What is another word for inducing?

Pronunciation: [ɪndjˈuːsɪŋ] (IPA)

Inducing is a term that commonly refers to causing something, particularly a reaction or response. There are many synonyms for inducing, and these include provoking, eliciting, stimulating, prompting, instigating, evoking, fostering, and encouraging. Each of these synonyms has a similar meaning to inducing but can be used in slightly different contexts. For example, prompting often implies a sense of urgency or necessity, while stimulating can suggest an elevating or energizing effect. Inducing is a versatile word that can be used to describe a wide range of actions and outcomes, and having a range of synonyms at your disposal can help to add variety and nuance to your writing.

Synonyms for Inducing:

What are the paraphrases for Inducing?

Paraphrases are restatements of text or speech using different words and phrasing to convey the same meaning.
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What are the hypernyms for Inducing?

A hypernym is a word with a broad meaning that encompasses more specific words called hyponyms.
  • hypernyms for inducing (as nouns)

What are the hyponyms for Inducing?

Hyponyms are more specific words categorized under a broader term, known as a hypernym.

What are the opposite words for inducing?

Inducing is a verb that means bringing about or causing something. Its antonyms are words that have the opposite meaning. Instead of causing something, the antonyms of inducing indicate that there is no action or no effect. The words that can be used as antonyms for inducing include forbidding, obstructing, preventing, hindering, deterring, inhibiting, impeding, and discouraging. These antonyms suggest that there is an interference with the action that is occurring, which results in the opposite of the desired result. While inducing is often a positive and intentional action, its antonyms can have negative connotations and may indicate an unwelcome event or situation.

What are the antonyms for Inducing?

Usage examples for Inducing

They had gone out for a walk, as the only means of inducing her mother to sleep was to let her walk in the clear air until so weary as to bring her to the point of exhaustion.
"The Eye of Dread"
Payne Erskine
Whenever a New York institution was referred to, he was familiar with it, almost to intimacy; and a few of the Davy's Bend people amused themselves by inventing fictitious names and places in New York, and inducing Armsby to profess a knowledge of them, which he did with cheerful promptness.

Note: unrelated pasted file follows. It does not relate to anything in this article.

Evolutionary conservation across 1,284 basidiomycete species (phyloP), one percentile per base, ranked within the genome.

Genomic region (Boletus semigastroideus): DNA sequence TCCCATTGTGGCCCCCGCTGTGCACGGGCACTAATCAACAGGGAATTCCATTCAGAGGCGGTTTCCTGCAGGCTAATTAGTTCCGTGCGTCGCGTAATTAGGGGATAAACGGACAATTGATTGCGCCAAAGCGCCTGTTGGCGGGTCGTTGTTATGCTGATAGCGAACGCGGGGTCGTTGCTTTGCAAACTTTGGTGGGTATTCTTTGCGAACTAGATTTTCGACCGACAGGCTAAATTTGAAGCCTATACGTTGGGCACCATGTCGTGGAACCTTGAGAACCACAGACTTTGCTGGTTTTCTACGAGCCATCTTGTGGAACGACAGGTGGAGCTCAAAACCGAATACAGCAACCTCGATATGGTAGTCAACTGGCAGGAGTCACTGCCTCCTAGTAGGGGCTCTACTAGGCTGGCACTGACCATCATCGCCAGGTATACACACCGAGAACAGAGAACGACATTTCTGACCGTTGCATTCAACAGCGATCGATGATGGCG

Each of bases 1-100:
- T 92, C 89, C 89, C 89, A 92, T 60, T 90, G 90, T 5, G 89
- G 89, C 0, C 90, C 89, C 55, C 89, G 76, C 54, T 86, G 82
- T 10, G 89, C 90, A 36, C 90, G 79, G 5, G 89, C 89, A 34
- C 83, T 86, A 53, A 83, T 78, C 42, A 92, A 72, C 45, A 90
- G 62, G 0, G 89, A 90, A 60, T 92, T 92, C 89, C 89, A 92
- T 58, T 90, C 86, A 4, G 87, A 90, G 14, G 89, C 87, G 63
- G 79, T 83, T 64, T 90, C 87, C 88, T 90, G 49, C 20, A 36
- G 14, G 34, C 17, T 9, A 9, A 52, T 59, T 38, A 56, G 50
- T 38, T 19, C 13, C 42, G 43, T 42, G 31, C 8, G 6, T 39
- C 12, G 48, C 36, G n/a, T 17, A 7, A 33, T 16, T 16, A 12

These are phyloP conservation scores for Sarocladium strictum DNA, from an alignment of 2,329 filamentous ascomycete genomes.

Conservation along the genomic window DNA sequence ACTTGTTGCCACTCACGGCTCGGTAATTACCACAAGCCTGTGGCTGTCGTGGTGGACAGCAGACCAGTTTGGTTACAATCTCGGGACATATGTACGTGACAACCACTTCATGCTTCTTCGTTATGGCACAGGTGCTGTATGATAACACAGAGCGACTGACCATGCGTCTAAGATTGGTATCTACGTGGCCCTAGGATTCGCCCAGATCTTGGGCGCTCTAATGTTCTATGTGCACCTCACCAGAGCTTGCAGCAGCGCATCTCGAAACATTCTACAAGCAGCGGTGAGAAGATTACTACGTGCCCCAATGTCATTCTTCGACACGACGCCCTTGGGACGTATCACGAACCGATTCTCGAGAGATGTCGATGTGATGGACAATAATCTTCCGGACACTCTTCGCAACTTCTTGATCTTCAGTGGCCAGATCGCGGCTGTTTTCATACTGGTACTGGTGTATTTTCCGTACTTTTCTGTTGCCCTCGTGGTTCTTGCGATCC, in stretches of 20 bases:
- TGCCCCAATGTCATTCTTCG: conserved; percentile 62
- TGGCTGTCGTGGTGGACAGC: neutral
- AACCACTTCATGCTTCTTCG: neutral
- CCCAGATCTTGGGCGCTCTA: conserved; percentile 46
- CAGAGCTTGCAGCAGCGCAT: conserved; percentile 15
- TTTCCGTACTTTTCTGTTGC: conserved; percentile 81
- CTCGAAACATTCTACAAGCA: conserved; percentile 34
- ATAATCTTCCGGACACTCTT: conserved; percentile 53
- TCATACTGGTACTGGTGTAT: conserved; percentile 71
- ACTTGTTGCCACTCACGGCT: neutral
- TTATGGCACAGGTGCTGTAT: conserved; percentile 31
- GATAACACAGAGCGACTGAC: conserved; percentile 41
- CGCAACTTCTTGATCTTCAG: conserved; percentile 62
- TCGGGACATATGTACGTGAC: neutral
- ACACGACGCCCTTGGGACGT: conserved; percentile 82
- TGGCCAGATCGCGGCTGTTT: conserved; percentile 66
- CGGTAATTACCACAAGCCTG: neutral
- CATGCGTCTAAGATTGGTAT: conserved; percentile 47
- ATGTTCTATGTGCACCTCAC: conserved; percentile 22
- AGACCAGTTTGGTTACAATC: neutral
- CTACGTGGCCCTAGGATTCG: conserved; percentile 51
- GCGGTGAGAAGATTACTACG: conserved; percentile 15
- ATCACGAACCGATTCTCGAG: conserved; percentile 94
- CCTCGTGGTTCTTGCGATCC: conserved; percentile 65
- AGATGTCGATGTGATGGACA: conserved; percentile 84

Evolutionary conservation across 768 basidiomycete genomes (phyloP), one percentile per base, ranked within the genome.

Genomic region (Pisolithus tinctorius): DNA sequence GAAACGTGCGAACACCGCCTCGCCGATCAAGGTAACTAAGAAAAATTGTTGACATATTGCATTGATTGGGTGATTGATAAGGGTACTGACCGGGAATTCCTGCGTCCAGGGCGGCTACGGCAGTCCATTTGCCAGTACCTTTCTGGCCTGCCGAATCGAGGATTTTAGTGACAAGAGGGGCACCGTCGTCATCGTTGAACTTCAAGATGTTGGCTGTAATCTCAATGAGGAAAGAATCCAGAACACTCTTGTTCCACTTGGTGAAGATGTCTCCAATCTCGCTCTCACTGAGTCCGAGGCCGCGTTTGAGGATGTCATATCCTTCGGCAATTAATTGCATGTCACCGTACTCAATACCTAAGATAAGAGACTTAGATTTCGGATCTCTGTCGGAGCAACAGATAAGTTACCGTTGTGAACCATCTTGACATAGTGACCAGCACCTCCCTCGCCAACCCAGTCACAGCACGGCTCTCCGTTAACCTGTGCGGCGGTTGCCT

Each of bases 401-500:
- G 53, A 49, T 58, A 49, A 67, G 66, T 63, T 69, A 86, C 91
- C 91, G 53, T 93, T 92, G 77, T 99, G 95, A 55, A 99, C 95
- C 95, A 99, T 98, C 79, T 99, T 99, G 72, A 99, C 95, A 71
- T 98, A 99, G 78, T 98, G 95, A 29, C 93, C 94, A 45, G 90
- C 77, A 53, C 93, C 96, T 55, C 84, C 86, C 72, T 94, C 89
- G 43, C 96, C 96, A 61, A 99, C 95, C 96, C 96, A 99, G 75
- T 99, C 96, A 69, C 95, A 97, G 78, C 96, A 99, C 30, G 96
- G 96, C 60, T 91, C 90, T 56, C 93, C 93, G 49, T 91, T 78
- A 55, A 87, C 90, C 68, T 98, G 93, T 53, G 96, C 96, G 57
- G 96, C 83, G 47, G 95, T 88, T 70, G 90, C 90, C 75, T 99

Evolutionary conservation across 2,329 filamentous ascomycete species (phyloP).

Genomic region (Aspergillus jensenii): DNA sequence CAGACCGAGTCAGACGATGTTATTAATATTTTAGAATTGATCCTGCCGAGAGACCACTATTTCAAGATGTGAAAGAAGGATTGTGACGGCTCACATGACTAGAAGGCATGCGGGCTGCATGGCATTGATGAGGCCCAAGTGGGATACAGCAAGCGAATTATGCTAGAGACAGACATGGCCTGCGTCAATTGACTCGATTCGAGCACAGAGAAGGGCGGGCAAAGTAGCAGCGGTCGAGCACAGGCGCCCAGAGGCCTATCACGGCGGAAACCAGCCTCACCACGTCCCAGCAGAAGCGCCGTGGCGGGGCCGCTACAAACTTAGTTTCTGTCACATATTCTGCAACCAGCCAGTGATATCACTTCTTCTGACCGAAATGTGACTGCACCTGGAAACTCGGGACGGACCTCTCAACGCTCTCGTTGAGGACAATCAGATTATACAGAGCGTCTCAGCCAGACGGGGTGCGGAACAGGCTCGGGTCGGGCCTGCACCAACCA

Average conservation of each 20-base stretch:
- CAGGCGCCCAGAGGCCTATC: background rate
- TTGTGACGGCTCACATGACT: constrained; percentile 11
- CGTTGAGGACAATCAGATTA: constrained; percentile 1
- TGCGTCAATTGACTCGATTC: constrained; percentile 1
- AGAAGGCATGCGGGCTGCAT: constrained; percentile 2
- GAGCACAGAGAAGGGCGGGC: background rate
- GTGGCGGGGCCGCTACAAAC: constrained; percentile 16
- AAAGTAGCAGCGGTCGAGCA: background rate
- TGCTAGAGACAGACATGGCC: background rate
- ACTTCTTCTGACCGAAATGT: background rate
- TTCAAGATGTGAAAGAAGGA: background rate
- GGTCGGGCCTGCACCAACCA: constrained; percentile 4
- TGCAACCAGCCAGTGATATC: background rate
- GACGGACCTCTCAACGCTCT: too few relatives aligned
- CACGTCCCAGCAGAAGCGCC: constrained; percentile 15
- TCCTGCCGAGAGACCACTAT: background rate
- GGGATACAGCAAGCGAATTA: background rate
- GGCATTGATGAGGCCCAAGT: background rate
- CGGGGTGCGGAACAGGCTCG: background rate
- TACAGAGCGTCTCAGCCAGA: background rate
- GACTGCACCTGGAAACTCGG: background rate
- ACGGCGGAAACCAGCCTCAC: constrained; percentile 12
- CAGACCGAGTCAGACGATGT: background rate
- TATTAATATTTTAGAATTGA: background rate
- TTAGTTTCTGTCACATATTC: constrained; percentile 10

"The Mystery of the Locks"
Edgar Watson Howe
It lies in inducing us to include much emotional prose as poetry.
"The Literature of Ecstasy"
Albert Mordell

Famous quotes with Inducing

  • Because interrogations are intended to coerce confessions, interrogators feel themselves justified in using their coercive means. Consistency regarding the technique is not important; inducing anxiety and fear is the point.
    Aldrich Ames
  • Chocolate is the first luxury. It has so many things wrapped up in it: Deliciusness in the moment, childhood memories, and that grin-inducing feeling of getting a reward for being good.
    Mariska Hargitay
  • [S]cientists are not robotic inducing machines that infer structures of explanation only from regularities observed in natural phenomena (assuming, as I doubt, that such a style of reasoning could ever achieve success in principle). Scientists are human beings, immersed in culture, and struggling with all the curious tools of inference that mind permits […]. Culture can potentiate as well as constrain—as Darwin's translation of Adam Smith's laissez-faire economic models into biology as the theory of natural selection. In any case, objective minds do not exist outside culture, so we must make the best of our ineluctable embedding.
    Stephen Jay Gould
  • Of the Beat triumvirate, Kerouac was probably both the most pathetic and least noxious. Psychologically, he was a mess—as indeed were Ginsberg and Burroughs. But, unlike them, Kerouac lacked the knack of sanctifying his pathologies and inducing others to bow down in obeisance.
    Jack Kerouac
  • “They did not like to retain God in their knowledge” (Rom. i. 28), and though they could not extinguish “the Light that lighteth every man,” and which “shone in the darkness;” yet because the darkness could not comprehend the Light, they refused to bear witness of it, and worshipped, instead, the shaping mist, which the Light had drawn upward from the ground (i.e., from the mere animal nature and instinct), and which that Light alone had made visible (i.e., by super-inducing on the animal instinct the principle of self-consciousness)
    Samuel Taylor Coleridge

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